Two years ago, D.C. high school student Isabella Ramos-Bracho took a class on the Great Migration. The most memorable part: meeting an actual Great Migrator. That was Edith Crutchfield, who was among the more than 5 million African Americans who left the rural South to move north in search of opportunity.
That meeting — and the oral-history interview that Ramos-Bracho conducted with Crutchfield — was part of a class called “Real World History” that’s open to all D.C. high-schoolers.
Cosby Hunt created the class in 2014 and teaches it with Max Peterson. When Hunt visits schools to encourage students to add to their busy schedules a challenging course that meets after school, he tells them: “The Great Migration is an important thing. Look it up in a textbook, and it maybe gets a page. But it’s the music we listen to, the food we eat, even the words we use. I’m inviting you to spend a year with me learning about the Great Migration.”
Every year, about 20 young people have accepted that invitation.
Peterson and Hunt work at the Center for Inspired Teaching, a nonprofit that helps teachers.
Students start off by reading “The Warmth of Other Suns,” Isabel Wilkerson’s book about the Great Migration. Reading about people, and their motivations and experiences, is one thing. Sitting across from them is another. That’s why the centerpiece of the class is preparing for, conducting and transcribing a 45- to 60-minute oral history.
How do they find a suitable interviewee?
“We, of course, encourage students to start with their own personal networks,” Hunt said. “Someone in your family may have been a part of this historical event.
“We’ve gotten a lot of success calling churches and asking whoever picks up the phone if they know anyone who’d fit that description. . . . We had one student who got on his bike on a rainy day and rode over to a church and knocked on the door. He told them about the class, and they connected him with Deacon Haywood.”
That’s Clarence Haywood, a deacon at New Bethel Church of God who moved to Washington from Georgia and enjoyed a long career in nursing.
Ramos-Bracho found Crutchfield through someone her mother works with. Now 84, Crutchfield moved to Washington in 1953, just after finishing high school in Culpeper, Va. In the time she spent with Ramos-Bracho, Crutchfield talked about the discrimination she faced, there and here.
“You don’t really feel things when you read it,” said Ramos-Bracho, now a senior at DC International School. “Seeing the look on her face, it felt painful for me as well.”
Reading that Black passengers had to move to the back of a bus is different from hearing about it from someone who experienced it. Or hearing about when such discrimination ended.
When I spoke with Crutchfield, she mentioned the first bus trip back to Culpeper that she and her younger sister Urie took after the Interstate Commerce Commission put an end to segregated seating.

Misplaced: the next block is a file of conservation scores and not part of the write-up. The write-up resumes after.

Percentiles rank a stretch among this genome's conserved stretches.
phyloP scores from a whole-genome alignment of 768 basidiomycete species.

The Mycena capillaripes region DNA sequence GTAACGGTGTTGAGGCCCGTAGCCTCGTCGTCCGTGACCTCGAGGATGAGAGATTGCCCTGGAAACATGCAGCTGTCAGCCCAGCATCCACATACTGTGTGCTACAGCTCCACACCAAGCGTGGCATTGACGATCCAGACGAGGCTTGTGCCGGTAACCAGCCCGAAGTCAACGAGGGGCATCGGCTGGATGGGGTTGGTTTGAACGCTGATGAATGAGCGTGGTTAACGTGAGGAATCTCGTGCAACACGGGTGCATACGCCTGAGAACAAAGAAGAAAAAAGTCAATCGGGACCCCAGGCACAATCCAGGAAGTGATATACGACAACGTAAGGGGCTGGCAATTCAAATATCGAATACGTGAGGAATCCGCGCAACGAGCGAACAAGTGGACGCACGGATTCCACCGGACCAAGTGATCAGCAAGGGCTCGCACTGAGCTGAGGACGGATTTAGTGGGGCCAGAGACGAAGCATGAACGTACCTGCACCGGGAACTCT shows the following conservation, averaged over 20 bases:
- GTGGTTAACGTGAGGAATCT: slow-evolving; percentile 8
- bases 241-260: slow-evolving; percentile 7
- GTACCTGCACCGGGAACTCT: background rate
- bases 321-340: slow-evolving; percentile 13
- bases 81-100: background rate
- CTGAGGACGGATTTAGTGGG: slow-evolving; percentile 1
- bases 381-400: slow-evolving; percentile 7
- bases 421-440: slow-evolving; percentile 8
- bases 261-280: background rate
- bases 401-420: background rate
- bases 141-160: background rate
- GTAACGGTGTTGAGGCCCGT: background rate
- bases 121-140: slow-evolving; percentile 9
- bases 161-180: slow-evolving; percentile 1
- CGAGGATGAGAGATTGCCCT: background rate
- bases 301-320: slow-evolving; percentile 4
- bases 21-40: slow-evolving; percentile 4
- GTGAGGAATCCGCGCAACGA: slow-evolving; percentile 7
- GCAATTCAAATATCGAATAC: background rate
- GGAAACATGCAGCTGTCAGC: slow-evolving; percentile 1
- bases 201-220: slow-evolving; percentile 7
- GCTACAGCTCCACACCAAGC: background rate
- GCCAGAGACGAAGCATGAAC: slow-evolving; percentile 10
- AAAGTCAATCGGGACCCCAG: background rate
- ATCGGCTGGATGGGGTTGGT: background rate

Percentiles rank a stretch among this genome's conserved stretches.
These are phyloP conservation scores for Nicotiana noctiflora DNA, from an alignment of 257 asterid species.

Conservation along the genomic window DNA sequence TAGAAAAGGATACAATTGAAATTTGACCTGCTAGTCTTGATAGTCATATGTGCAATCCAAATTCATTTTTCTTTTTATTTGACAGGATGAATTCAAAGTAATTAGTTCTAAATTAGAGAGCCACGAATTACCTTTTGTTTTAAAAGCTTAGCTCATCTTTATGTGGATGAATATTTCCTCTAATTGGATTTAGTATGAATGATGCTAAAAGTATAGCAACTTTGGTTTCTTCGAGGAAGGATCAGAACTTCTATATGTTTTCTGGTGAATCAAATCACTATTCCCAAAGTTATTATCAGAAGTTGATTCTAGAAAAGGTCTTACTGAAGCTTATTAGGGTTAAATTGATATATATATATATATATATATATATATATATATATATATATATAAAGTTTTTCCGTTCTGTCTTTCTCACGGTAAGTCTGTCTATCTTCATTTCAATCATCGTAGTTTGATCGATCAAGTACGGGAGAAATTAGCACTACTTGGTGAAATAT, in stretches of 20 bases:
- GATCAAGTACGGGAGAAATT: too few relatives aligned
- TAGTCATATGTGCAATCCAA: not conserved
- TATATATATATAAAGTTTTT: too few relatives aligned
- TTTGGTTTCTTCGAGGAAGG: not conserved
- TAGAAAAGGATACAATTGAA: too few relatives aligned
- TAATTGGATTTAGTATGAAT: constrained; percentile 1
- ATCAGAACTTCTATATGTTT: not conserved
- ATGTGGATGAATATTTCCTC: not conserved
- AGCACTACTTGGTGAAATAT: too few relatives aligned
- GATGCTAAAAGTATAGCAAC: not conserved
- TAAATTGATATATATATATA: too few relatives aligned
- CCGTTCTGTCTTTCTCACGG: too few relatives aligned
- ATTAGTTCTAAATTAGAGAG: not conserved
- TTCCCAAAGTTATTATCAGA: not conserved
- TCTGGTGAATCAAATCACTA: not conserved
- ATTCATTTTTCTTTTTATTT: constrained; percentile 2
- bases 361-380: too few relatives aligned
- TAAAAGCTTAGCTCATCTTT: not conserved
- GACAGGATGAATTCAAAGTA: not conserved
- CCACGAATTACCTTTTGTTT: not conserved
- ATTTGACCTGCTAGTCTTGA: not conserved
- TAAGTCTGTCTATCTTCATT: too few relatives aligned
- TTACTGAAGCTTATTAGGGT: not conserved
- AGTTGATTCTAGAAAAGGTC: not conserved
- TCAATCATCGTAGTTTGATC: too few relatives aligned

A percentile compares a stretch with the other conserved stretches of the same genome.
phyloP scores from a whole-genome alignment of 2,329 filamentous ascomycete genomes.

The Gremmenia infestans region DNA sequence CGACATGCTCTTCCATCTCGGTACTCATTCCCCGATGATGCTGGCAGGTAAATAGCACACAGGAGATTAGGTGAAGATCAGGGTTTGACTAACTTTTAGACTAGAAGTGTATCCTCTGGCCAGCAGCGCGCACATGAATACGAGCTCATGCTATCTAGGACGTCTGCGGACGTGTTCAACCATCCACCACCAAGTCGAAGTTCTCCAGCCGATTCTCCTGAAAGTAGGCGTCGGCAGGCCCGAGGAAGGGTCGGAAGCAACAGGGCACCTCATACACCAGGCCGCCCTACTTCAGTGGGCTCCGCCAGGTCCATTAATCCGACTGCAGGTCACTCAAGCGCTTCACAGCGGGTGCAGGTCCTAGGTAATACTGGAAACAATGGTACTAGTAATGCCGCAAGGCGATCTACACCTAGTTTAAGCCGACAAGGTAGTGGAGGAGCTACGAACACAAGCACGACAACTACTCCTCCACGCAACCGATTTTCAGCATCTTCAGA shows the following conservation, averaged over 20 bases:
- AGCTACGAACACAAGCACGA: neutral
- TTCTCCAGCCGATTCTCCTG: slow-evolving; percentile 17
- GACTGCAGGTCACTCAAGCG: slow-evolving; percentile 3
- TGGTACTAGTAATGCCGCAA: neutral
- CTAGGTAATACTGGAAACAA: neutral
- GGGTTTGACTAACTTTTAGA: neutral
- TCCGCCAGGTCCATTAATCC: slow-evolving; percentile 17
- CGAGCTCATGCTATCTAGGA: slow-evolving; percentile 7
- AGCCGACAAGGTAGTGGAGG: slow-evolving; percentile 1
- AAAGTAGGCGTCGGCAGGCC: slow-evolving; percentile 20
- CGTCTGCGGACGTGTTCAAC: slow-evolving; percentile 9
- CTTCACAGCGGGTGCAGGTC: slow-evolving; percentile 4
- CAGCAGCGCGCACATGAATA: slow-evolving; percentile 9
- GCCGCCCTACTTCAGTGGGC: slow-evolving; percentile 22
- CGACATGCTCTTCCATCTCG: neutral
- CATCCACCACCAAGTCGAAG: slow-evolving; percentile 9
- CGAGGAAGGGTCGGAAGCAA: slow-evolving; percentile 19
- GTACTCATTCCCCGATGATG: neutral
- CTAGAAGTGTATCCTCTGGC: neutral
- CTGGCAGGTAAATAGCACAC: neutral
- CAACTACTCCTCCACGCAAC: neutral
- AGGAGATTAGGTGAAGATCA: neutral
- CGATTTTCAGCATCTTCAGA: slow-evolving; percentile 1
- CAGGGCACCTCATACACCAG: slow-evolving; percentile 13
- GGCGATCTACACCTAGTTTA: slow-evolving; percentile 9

“That was life-changing for me, to able to get on the Trailways bus and sit where I wanted, for which the driver was totally unprepared,” Crutchfield said.
The students learn that day-to-day experiences make up the broad sweep of history. Sometimes, they connect on a more personal level, comparing what is similar about their lives — and what is different.
Ramos-Bracho is an only child. Crutchfield is one of 10 sisters.
“That was pretty big,” said Ramos-Bracho.
“Real World History” students spend their second semester interning at a D.C. museum. They also visit the Phillips Collection, where they study Jacob Lawrence’s Migration Series.
The students’ transcribed interviews are starting to go up at Dig DC, an online repository of the D.C. Public Library’s People’s Archive (what used to be Washingtoniana).
“We’re so excited to have stories of past generations told and collected by future generations,” said Laura Farley, digital curation librarian at the archive. “We have a lot of collections that tell the big stories of how D.C. came to be the place that it is today, some of the big political things that happened on the local level. We’re also really focused on telling the stories of everyday people in the District. This collection fits really well into this category.”
After moving to Washington, Crutchfield married and worked in the libraries of the Food and Drug Administration and the Drug Enforcement Administration. She got as much out of sharing her story as Ramos-Bracho did out of hearing it. She thinks other seniors would, too.
Said Crutchfield: “I told Max he should take it to the senior homes.”
Correction: This column incorrectly said the “Real World History” class was co-created by Cosby Hunt and Max Peterson. Hunt created it on his own. Clarence Haywood has been interviewed once by for the class, not twice. The name of Edith Crutchfield’s sister, Urie, was misspelled.
For previous columns, visit washingtonpost.com/john-kelly.